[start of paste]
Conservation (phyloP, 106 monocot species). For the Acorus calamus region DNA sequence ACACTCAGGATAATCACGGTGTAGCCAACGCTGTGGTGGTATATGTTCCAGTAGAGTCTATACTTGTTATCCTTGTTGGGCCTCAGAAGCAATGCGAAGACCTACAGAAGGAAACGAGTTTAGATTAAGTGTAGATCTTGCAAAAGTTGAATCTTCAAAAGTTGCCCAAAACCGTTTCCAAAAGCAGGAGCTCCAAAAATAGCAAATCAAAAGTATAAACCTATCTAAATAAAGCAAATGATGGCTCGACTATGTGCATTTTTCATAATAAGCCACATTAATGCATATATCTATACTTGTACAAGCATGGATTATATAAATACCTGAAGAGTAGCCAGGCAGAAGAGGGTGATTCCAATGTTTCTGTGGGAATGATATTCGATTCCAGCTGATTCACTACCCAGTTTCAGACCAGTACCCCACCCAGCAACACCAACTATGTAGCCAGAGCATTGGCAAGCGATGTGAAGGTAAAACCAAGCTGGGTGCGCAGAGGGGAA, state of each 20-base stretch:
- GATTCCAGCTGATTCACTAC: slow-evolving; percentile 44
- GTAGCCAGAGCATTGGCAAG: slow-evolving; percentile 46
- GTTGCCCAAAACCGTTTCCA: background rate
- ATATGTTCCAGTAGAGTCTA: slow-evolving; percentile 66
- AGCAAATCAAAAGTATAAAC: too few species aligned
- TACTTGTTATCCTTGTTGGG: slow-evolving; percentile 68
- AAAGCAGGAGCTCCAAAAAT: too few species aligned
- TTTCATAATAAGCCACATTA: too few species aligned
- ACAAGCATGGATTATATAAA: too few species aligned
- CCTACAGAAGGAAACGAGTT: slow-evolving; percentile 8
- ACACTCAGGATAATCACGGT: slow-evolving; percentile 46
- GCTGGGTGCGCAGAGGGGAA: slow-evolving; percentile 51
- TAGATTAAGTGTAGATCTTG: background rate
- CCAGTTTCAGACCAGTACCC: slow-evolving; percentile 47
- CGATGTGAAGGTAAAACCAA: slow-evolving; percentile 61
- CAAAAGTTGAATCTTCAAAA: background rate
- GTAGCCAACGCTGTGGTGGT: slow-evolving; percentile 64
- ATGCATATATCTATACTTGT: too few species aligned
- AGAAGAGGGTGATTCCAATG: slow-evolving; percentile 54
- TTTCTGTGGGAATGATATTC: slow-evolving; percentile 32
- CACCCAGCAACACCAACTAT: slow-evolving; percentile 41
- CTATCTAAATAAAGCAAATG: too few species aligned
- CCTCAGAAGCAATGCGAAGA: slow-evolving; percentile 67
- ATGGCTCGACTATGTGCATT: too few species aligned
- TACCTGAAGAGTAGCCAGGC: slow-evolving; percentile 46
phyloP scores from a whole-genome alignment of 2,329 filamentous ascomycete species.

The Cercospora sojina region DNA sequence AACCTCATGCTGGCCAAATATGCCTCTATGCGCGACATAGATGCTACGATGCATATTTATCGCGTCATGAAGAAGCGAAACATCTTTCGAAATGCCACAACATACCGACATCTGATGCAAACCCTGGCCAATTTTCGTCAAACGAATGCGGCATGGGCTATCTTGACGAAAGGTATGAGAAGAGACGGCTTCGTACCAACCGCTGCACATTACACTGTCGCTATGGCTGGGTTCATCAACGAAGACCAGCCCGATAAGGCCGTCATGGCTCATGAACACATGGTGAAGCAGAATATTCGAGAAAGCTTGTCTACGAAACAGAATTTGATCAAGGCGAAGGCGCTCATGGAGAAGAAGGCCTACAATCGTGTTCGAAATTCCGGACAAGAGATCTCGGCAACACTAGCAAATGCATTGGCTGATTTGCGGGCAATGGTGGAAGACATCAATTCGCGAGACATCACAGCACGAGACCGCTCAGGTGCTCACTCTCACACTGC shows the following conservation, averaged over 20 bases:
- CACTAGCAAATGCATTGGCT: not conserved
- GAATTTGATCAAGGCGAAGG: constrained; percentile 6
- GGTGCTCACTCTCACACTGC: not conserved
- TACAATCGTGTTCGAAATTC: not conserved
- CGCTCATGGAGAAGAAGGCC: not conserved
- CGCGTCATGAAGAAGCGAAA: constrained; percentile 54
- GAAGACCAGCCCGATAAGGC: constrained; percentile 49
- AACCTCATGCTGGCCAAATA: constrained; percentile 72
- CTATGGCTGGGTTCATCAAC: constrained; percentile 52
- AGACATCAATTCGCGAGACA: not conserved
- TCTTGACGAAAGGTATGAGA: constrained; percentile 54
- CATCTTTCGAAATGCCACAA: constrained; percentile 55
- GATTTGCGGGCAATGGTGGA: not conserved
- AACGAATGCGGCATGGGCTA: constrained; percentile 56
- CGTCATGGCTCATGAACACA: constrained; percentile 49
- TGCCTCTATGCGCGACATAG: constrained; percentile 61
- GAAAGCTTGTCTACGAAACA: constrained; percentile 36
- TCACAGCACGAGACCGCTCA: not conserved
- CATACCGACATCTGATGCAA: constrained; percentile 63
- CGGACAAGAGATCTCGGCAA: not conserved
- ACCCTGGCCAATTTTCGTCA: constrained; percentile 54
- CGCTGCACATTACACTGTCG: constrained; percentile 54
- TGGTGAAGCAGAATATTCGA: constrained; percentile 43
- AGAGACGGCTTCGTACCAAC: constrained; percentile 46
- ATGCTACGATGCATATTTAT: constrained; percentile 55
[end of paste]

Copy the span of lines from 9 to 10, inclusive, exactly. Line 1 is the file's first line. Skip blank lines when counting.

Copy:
- TTTCATAATAAGCCACATTA: too few species aligned
- ACAAGCATGGATTATATAAA: too few species aligned